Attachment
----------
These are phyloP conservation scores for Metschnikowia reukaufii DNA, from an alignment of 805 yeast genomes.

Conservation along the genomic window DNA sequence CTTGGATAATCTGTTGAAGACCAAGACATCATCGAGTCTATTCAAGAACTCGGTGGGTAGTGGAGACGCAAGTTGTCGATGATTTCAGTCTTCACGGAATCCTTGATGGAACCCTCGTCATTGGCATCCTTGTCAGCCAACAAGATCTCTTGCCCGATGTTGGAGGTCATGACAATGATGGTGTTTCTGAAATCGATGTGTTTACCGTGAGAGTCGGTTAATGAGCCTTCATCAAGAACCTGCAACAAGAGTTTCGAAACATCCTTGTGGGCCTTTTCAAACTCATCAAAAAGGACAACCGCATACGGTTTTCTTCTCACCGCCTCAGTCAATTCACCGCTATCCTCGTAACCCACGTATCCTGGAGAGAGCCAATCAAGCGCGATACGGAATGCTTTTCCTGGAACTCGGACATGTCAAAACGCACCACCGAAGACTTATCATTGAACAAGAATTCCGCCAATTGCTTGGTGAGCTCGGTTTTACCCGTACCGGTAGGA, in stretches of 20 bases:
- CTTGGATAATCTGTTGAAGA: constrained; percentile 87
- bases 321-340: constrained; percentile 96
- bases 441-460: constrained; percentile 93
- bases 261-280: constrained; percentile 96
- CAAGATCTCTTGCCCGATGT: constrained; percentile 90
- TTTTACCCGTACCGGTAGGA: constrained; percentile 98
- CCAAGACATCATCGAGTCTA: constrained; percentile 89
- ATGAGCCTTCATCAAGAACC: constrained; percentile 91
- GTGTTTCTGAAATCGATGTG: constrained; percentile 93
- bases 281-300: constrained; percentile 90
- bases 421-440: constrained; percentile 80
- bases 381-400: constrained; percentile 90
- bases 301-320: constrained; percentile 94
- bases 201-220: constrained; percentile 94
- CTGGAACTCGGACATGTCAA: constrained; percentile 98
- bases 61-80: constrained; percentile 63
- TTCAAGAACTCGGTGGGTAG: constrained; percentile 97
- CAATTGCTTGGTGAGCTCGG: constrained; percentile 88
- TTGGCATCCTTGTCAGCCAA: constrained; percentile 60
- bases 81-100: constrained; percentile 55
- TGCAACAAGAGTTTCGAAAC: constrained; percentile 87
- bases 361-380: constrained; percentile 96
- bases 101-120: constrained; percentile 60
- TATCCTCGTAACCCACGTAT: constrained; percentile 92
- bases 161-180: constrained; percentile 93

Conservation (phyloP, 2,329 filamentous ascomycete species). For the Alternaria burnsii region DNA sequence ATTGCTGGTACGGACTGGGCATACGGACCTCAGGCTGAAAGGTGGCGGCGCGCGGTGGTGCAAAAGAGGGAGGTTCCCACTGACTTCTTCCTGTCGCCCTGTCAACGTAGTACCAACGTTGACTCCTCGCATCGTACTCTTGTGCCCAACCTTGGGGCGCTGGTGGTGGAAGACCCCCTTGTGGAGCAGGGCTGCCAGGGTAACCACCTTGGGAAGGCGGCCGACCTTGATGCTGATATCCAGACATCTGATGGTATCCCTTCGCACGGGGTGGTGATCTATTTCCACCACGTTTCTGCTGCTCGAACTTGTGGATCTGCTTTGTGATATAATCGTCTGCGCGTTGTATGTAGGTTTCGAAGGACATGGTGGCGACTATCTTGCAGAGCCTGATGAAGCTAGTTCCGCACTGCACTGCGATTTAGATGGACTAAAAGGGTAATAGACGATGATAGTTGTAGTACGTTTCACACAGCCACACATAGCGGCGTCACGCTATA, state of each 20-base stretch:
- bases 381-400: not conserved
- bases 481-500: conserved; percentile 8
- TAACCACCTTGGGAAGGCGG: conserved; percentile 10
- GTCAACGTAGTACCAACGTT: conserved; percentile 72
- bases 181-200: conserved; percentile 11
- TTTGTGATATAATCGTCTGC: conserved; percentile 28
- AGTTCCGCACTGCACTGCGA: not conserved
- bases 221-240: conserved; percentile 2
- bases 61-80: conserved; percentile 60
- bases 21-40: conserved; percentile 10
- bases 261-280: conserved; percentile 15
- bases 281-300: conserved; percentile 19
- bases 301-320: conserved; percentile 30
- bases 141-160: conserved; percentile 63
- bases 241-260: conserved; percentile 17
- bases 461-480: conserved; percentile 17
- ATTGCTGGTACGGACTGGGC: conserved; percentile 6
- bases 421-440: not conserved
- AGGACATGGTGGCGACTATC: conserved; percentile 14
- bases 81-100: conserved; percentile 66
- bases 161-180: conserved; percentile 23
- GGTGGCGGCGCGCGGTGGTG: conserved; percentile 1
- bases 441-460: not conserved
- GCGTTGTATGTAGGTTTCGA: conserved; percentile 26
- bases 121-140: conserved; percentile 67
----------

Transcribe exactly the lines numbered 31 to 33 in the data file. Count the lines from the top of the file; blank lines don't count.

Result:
- TAACCACCTTGGGAAGGCGG: conserved; percentile 10
- GTCAACGTAGTACCAACGTT: conserved; percentile 72
- bases 181-200: conserved; percentile 11